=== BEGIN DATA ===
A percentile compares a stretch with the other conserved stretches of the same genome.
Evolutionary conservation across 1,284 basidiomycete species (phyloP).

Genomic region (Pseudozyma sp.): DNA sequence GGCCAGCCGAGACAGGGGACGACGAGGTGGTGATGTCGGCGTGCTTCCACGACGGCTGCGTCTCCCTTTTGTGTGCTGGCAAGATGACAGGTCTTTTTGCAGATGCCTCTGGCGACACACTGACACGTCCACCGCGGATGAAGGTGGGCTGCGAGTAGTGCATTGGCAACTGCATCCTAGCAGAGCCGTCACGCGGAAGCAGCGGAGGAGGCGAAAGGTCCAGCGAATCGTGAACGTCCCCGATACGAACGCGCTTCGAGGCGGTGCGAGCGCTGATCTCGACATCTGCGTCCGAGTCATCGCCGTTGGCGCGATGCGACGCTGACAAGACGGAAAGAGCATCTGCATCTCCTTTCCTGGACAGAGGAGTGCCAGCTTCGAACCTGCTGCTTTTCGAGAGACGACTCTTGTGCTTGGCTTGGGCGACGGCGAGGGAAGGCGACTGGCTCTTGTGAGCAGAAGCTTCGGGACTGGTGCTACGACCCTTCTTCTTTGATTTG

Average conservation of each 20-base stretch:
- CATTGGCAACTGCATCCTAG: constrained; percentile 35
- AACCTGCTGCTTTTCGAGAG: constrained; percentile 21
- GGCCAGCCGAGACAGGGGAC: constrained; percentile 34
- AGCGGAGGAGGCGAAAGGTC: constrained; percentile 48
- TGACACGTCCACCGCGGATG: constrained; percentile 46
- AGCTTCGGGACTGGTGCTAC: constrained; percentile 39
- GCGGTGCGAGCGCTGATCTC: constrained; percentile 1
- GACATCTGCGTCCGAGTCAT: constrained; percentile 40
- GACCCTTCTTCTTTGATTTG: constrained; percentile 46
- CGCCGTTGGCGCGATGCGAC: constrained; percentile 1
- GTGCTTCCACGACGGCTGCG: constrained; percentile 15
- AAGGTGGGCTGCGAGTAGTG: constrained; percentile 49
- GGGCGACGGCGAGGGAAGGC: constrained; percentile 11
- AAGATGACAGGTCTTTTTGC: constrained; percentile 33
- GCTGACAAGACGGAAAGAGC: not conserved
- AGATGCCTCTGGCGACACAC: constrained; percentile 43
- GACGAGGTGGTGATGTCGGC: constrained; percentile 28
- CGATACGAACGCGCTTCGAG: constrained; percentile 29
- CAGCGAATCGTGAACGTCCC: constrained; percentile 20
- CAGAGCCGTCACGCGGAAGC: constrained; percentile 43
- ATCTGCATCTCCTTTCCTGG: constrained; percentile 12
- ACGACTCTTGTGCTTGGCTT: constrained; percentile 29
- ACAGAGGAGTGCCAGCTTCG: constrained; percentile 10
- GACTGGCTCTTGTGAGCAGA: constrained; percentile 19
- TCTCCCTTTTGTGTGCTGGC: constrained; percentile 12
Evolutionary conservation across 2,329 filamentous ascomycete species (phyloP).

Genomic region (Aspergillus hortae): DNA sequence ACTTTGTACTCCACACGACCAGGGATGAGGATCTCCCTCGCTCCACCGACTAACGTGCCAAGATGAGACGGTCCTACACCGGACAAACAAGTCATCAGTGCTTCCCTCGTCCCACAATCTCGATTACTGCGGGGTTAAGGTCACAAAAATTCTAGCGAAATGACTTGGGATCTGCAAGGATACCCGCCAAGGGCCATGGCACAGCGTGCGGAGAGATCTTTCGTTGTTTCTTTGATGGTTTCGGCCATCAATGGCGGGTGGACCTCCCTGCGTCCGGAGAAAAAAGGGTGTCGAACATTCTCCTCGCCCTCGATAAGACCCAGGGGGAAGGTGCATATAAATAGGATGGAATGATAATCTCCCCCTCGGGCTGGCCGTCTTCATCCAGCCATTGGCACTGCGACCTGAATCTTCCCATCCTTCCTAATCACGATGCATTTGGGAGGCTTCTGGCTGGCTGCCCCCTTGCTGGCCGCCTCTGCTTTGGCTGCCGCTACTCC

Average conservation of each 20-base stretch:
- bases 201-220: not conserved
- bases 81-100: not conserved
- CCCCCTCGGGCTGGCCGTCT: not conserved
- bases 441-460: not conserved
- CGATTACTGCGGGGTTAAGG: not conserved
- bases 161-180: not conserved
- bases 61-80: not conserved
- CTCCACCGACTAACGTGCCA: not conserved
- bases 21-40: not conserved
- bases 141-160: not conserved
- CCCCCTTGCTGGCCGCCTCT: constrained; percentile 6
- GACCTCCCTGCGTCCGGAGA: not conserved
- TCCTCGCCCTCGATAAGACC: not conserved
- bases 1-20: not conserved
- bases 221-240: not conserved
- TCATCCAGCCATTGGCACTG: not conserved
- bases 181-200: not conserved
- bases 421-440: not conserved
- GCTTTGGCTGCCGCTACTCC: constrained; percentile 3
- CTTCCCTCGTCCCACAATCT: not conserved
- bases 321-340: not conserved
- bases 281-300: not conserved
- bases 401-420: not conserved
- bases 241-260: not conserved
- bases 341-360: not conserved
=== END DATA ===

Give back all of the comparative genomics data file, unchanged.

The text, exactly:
A percentile compares a stretch with the other conserved stretches of the same genome.
Evolutionary conservation across 1,284 basidiomycete species (phyloP).

Genomic region (Pseudozyma sp.): DNA sequence GGCCAGCCGAGACAGGGGACGACGAGGTGGTGATGTCGGCGTGCTTCCACGACGGCTGCGTCTCCCTTTTGTGTGCTGGCAAGATGACAGGTCTTTTTGCAGATGCCTCTGGCGACACACTGACACGTCCACCGCGGATGAAGGTGGGCTGCGAGTAGTGCATTGGCAACTGCATCCTAGCAGAGCCGTCACGCGGAAGCAGCGGAGGAGGCGAAAGGTCCAGCGAATCGTGAACGTCCCCGATACGAACGCGCTTCGAGGCGGTGCGAGCGCTGATCTCGACATCTGCGTCCGAGTCATCGCCGTTGGCGCGATGCGACGCTGACAAGACGGAAAGAGCATCTGCATCTCCTTTCCTGGACAGAGGAGTGCCAGCTTCGAACCTGCTGCTTTTCGAGAGACGACTCTTGTGCTTGGCTTGGGCGACGGCGAGGGAAGGCGACTGGCTCTTGTGAGCAGAAGCTTCGGGACTGGTGCTACGACCCTTCTTCTTTGATTTG

Average conservation of each 20-base stretch:
- CATTGGCAACTGCATCCTAG: constrained; percentile 35
- AACCTGCTGCTTTTCGAGAG: constrained; percentile 21
- GGCCAGCCGAGACAGGGGAC: constrained; percentile 34
- AGCGGAGGAGGCGAAAGGTC: constrained; percentile 48
- TGACACGTCCACCGCGGATG: constrained; percentile 46
- AGCTTCGGGACTGGTGCTAC: constrained; percentile 39
- GCGGTGCGAGCGCTGATCTC: constrained; percentile 1
- GACATCTGCGTCCGAGTCAT: constrained; percentile 40
- GACCCTTCTTCTTTGATTTG: constrained; percentile 46
- CGCCGTTGGCGCGATGCGAC: constrained; percentile 1
- GTGCTTCCACGACGGCTGCG: constrained; percentile 15
- AAGGTGGGCTGCGAGTAGTG: constrained; percentile 49
- GGGCGACGGCGAGGGAAGGC: constrained; percentile 11
- AAGATGACAGGTCTTTTTGC: constrained; percentile 33
- GCTGACAAGACGGAAAGAGC: not conserved
- AGATGCCTCTGGCGACACAC: constrained; percentile 43
- GACGAGGTGGTGATGTCGGC: constrained; percentile 28
- CGATACGAACGCGCTTCGAG: constrained; percentile 29
- CAGCGAATCGTGAACGTCCC: constrained; percentile 20
- CAGAGCCGTCACGCGGAAGC: constrained; percentile 43
- ATCTGCATCTCCTTTCCTGG: constrained; percentile 12
- ACGACTCTTGTGCTTGGCTT: constrained; percentile 29
- ACAGAGGAGTGCCAGCTTCG: constrained; percentile 10
- GACTGGCTCTTGTGAGCAGA: constrained; percentile 19
- TCTCCCTTTTGTGTGCTGGC: constrained; percentile 12
Evolutionary conservation across 2,329 filamentous ascomycete species (phyloP).

Genomic region (Aspergillus hortae): DNA sequence ACTTTGTACTCCACACGACCAGGGATGAGGATCTCCCTCGCTCCACCGACTAACGTGCCAAGATGAGACGGTCCTACACCGGACAAACAAGTCATCAGTGCTTCCCTCGTCCCACAATCTCGATTACTGCGGGGTTAAGGTCACAAAAATTCTAGCGAAATGACTTGGGATCTGCAAGGATACCCGCCAAGGGCCATGGCACAGCGTGCGGAGAGATCTTTCGTTGTTTCTTTGATGGTTTCGGCCATCAATGGCGGGTGGACCTCCCTGCGTCCGGAGAAAAAAGGGTGTCGAACATTCTCCTCGCCCTCGATAAGACCCAGGGGGAAGGTGCATATAAATAGGATGGAATGATAATCTCCCCCTCGGGCTGGCCGTCTTCATCCAGCCATTGGCACTGCGACCTGAATCTTCCCATCCTTCCTAATCACGATGCATTTGGGAGGCTTCTGGCTGGCTGCCCCCTTGCTGGCCGCCTCTGCTTTGGCTGCCGCTACTCC

Average conservation of each 20-base stretch:
- bases 201-220: not conserved
- bases 81-100: not conserved
- CCCCCTCGGGCTGGCCGTCT: not conserved
- bases 441-460: not conserved
- CGATTACTGCGGGGTTAAGG: not conserved
- bases 161-180: not conserved
- bases 61-80: not conserved
- CTCCACCGACTAACGTGCCA: not conserved
- bases 21-40: not conserved
- bases 141-160: not conserved
- CCCCCTTGCTGGCCGCCTCT: constrained; percentile 6
- GACCTCCCTGCGTCCGGAGA: not conserved
- TCCTCGCCCTCGATAAGACC: not conserved
- bases 1-20: not conserved
- bases 221-240: not conserved
- TCATCCAGCCATTGGCACTG: not conserved
- bases 181-200: not conserved
- bases 421-440: not conserved
- GCTTTGGCTGCCGCTACTCC: constrained; percentile 3
- CTTCCCTCGTCCCACAATCT: not conserved
- bases 321-340: not conserved
- bases 281-300: not conserved
- bases 401-420: not conserved
- bases 241-260: not conserved
- bases 341-360: not conserved